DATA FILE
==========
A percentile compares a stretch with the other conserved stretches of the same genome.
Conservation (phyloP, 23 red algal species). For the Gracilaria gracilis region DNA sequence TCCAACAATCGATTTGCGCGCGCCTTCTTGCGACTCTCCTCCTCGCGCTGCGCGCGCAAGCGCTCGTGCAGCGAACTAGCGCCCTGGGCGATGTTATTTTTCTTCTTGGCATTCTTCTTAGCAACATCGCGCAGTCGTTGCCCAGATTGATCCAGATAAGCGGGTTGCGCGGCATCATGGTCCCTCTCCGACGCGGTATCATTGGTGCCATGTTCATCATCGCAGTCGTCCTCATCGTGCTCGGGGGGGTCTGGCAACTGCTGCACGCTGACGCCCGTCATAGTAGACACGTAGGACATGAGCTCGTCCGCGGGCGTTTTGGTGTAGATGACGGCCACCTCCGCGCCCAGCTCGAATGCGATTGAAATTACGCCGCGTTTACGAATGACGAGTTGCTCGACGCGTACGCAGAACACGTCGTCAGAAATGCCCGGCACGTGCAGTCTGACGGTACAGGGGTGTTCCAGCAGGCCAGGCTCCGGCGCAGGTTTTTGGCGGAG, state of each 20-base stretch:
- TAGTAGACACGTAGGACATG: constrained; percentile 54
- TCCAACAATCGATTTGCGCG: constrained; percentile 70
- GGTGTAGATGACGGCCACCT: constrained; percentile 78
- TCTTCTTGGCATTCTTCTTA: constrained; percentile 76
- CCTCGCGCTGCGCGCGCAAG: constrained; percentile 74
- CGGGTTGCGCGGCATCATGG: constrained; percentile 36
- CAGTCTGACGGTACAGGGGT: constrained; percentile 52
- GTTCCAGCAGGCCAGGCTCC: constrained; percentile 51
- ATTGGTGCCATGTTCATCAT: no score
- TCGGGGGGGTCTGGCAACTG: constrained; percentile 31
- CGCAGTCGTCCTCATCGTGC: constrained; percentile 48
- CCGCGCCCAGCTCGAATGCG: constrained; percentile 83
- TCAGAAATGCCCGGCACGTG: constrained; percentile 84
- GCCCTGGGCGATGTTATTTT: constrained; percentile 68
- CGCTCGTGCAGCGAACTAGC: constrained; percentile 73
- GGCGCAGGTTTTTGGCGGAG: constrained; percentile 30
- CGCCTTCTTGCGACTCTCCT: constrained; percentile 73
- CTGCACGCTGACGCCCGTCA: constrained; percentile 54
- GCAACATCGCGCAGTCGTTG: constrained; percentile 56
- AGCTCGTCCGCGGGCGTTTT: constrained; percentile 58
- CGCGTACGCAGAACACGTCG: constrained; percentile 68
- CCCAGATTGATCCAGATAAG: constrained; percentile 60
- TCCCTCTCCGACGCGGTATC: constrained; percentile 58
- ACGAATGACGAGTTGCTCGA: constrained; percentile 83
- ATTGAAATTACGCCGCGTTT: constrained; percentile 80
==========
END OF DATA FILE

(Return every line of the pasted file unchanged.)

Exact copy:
A percentile compares a stretch with the other conserved stretches of the same genome.
Conservation (phyloP, 23 red algal species). For the Gracilaria gracilis region DNA sequence TCCAACAATCGATTTGCGCGCGCCTTCTTGCGACTCTCCTCCTCGCGCTGCGCGCGCAAGCGCTCGTGCAGCGAACTAGCGCCCTGGGCGATGTTATTTTTCTTCTTGGCATTCTTCTTAGCAACATCGCGCAGTCGTTGCCCAGATTGATCCAGATAAGCGGGTTGCGCGGCATCATGGTCCCTCTCCGACGCGGTATCATTGGTGCCATGTTCATCATCGCAGTCGTCCTCATCGTGCTCGGGGGGGTCTGGCAACTGCTGCACGCTGACGCCCGTCATAGTAGACACGTAGGACATGAGCTCGTCCGCGGGCGTTTTGGTGTAGATGACGGCCACCTCCGCGCCCAGCTCGAATGCGATTGAAATTACGCCGCGTTTACGAATGACGAGTTGCTCGACGCGTACGCAGAACACGTCGTCAGAAATGCCCGGCACGTGCAGTCTGACGGTACAGGGGTGTTCCAGCAGGCCAGGCTCCGGCGCAGGTTTTTGGCGGAG, state of each 20-base stretch:
- TAGTAGACACGTAGGACATG: constrained; percentile 54
- TCCAACAATCGATTTGCGCG: constrained; percentile 70
- GGTGTAGATGACGGCCACCT: constrained; percentile 78
- TCTTCTTGGCATTCTTCTTA: constrained; percentile 76
- CCTCGCGCTGCGCGCGCAAG: constrained; percentile 74
- CGGGTTGCGCGGCATCATGG: constrained; percentile 36
- CAGTCTGACGGTACAGGGGT: constrained; percentile 52
- GTTCCAGCAGGCCAGGCTCC: constrained; percentile 51
- ATTGGTGCCATGTTCATCAT: no score
- TCGGGGGGGTCTGGCAACTG: constrained; percentile 31
- CGCAGTCGTCCTCATCGTGC: constrained; percentile 48
- CCGCGCCCAGCTCGAATGCG: constrained; percentile 83
- TCAGAAATGCCCGGCACGTG: constrained; percentile 84
- GCCCTGGGCGATGTTATTTT: constrained; percentile 68
- CGCTCGTGCAGCGAACTAGC: constrained; percentile 73
- GGCGCAGGTTTTTGGCGGAG: constrained; percentile 30
- CGCCTTCTTGCGACTCTCCT: constrained; percentile 73
- CTGCACGCTGACGCCCGTCA: constrained; percentile 54
- GCAACATCGCGCAGTCGTTG: constrained; percentile 56
- AGCTCGTCCGCGGGCGTTTT: constrained; percentile 58
- CGCGTACGCAGAACACGTCG: constrained; percentile 68
- CCCAGATTGATCCAGATAAG: constrained; percentile 60
- TCCCTCTCCGACGCGGTATC: constrained; percentile 58
- ACGAATGACGAGTTGCTCGA: constrained; percentile 83
- ATTGAAATTACGCCGCGTTT: constrained; percentile 80